By Bjorn Haake in Segovia For the second stage in a row, the Caisse d'Epargne team took the Vuelta a...
By Bjorn Haake in Segovia
For the second stage in a row, the Caisse d'Epargne team took the Vuelta a España stage win, both times from a breakaway. On Friday's stage 19, David Arroyo became the team's third stage victor after Imanol Erviti (stage 18) and Alejandro Valverde (stage 2). As in the case of Erviti's success, teamwork played a role in setting up the victory from a breakaway.
Several riders from Caisse d'Epargne made the 13-man escape, but only Arroyo survived, going clear with Julien Loubet (AG2R) and Vasil Kiryienka (Tinkoff Credit Systems) on the descent from the Puerto de Navafria.
The plan was to set Valverde up for the stage win and the bonus available on the line in order gain the time necessary to move him ahead of Robert Gesink (Rabobank) into fifth on the general classification. But the determination of Loubet and Kiryienka ensured that the trio stayed clear. Arroyo, not contributing to the effort, took the stage with ease.
Arroyo, who spends much of his time working to help others on his team to victory, valued his chance to experience the spotlight for his first Grand Tour stage win. "Being in the break and then winning the stage is very important to me," he said. "This victory is like compensation for all the work I do day after day, year after year.
"When you start a Grand Tour you also have personal expectations," he explained. "Day after day you work for your leader to make sure he is well placed. And you have to work for the team." When there are chances to work for himself, Arroyo takes them full swing. "There are also days like this when you have the opportunity to go for the victory. And that's what I did today."
Arroyo had come close to tasting victory already. In stage 16 of the Tour de France he finished third, and is well placed in the Vuelta overall at 17th, although that was not the objective. In fact, going to the Vuelta was not even a plan.
Arroyo was supposed to make the Giro d'Italia and the Tour de France his two Grand Tours of the year. In the Giro he even had all the freedom to ride for himself. "I was supposed to be the leader at the Giro and have liberties, but I had a small crash before." At the time it was a huge disappointment. But there's always sunshine after rain. "The win today makes up for bad luck like that."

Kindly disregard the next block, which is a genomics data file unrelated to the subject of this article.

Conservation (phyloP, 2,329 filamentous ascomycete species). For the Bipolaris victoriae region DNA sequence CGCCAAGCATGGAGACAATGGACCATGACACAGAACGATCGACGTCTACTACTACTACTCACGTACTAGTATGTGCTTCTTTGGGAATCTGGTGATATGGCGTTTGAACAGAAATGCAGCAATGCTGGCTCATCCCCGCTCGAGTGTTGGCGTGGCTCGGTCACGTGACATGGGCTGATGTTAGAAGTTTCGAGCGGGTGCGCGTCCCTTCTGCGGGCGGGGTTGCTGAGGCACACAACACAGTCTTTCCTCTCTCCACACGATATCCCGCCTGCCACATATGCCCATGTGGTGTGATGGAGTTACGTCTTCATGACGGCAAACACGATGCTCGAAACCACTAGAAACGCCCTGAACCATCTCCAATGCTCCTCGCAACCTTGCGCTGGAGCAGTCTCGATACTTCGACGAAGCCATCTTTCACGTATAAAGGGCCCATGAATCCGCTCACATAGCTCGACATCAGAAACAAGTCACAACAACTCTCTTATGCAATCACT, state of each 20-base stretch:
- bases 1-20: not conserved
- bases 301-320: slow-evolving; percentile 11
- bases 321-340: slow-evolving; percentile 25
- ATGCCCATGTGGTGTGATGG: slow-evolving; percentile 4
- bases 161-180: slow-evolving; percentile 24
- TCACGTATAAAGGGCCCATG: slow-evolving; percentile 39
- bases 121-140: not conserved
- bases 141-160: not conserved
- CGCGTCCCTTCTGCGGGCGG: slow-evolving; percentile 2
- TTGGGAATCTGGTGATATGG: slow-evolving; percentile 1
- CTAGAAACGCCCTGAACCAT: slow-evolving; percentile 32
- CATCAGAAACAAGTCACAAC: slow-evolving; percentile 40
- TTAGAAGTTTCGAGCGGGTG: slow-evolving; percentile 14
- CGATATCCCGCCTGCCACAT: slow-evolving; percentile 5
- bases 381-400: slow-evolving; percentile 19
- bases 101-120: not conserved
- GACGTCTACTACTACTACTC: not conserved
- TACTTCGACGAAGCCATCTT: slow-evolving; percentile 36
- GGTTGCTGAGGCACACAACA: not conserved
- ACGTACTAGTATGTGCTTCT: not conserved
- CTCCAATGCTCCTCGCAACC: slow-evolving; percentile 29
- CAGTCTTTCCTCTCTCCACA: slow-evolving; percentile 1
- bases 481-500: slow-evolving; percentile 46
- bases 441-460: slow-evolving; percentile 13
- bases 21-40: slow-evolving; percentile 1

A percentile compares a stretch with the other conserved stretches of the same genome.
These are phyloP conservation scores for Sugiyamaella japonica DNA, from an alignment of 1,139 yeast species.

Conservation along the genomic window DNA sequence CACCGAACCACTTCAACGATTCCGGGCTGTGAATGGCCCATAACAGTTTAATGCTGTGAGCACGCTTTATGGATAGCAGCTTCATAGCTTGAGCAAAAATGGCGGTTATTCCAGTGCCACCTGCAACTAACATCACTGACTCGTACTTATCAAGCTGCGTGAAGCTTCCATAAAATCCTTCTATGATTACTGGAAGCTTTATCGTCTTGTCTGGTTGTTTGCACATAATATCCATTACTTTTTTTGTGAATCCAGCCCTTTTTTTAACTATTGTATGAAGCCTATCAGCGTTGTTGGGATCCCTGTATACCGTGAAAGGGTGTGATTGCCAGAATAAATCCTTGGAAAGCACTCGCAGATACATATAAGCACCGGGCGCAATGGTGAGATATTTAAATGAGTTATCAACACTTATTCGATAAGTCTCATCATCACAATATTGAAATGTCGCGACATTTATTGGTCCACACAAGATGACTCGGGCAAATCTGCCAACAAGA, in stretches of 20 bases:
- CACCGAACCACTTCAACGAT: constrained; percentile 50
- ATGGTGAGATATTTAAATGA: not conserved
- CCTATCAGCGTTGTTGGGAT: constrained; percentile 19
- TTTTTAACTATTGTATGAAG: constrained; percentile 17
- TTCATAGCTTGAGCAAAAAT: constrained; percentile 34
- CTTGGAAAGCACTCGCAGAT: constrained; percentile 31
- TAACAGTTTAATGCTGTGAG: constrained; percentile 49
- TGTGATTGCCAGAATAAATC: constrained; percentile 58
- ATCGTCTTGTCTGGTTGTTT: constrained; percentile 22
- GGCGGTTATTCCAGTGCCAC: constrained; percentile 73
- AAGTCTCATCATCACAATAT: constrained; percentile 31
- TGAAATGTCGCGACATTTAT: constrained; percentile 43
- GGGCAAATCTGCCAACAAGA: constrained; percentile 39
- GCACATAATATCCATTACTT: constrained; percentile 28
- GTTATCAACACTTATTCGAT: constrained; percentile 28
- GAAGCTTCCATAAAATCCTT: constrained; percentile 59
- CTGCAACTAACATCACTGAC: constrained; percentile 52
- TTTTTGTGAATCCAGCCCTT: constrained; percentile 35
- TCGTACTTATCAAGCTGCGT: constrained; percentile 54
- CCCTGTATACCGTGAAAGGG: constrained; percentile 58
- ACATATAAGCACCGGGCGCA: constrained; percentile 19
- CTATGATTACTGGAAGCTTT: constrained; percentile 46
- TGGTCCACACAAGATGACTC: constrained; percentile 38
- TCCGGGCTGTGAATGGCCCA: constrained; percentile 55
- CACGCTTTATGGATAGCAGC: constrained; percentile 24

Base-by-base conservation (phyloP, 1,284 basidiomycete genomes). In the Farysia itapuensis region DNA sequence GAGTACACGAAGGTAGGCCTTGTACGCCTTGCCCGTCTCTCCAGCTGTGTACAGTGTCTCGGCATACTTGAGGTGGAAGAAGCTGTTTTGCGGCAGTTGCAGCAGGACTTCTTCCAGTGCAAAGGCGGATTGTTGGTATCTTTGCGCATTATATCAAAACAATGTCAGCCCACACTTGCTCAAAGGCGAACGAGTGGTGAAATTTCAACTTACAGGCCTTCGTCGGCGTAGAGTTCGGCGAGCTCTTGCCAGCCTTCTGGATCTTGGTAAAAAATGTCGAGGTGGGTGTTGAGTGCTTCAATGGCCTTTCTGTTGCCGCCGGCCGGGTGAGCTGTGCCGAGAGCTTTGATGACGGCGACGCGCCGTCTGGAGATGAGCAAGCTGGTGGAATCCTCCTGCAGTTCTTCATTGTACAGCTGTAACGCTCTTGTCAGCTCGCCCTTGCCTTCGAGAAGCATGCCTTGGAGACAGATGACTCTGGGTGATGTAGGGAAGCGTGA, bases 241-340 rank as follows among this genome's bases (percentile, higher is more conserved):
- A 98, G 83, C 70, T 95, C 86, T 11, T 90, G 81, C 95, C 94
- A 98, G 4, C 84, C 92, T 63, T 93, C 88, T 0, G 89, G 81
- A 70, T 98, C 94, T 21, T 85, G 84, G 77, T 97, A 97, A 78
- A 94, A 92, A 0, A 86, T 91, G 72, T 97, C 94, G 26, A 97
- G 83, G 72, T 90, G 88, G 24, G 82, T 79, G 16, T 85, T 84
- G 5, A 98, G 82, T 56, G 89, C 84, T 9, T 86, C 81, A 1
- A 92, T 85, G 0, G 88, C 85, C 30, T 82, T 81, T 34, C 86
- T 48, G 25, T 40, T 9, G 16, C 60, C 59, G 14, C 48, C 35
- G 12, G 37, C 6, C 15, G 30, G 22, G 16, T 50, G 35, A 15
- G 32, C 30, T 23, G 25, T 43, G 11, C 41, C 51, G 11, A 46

The crash changed his programme to the Tour and the Vuelta instead. The victory in Segovia was something special in his career. "This is the most important victory I have so far."
Handing out teamwork lessons
Caisse d'Epargne had the last two days firmly under control. Yesterday they had two riders in the 18-man break, with the young Imanol Erviti prevailing over Nicolas Roche. And today there were moments when no fewer than four Caisse d'Epargne riders were in the break. The Spanish team was pulling hard on the climbs, making the race hard – even isolating overall leader Alberto Contador and his second placed teammate Levi Leipheimer (Astana) on the final climb.
In the end, it was Arroyo and Vasil Kiryienka who were the only survivors from the breakaway. Kiryienka was demanding a bit more collaboration, but even if Arroyo wanted to, he wasn't allowed. "I explained to him that it was the team's strategy. The idea was to get the victory to Alejandro [Valverde]. So I couldn't pull. Then when we came to the line I knew I had to sprint and I won the race."
Kiryienka is a strong time trialler and showed the ability to pull hard in the finale. But Caisse d'Epargne's tactic played out well. "Kiryienka was a bit innocent taking me to the line like this. He even attacked in the final lap."
Arroyo turned pro with CSC in 2001 and stayed with them until 2003. In 2004 he couldn't find a big team and rode for LA Pecol. But in 2005 Caisse d'Epargne picked him up and neither has regretted this so far. Arroyo was a crucial rider in defending the yellow jersey of Oscar Pereiro in the 2006 Tour de France.
Arroyo finally got a reward for all the sacrifices he has done not only for himself, but also for the Spanish outfit. "I work a lot for the team, so getting this victory is very important to me." He has also noticed a change over the years. "Many people now recognise me. This [victory] is also paying back the fans."
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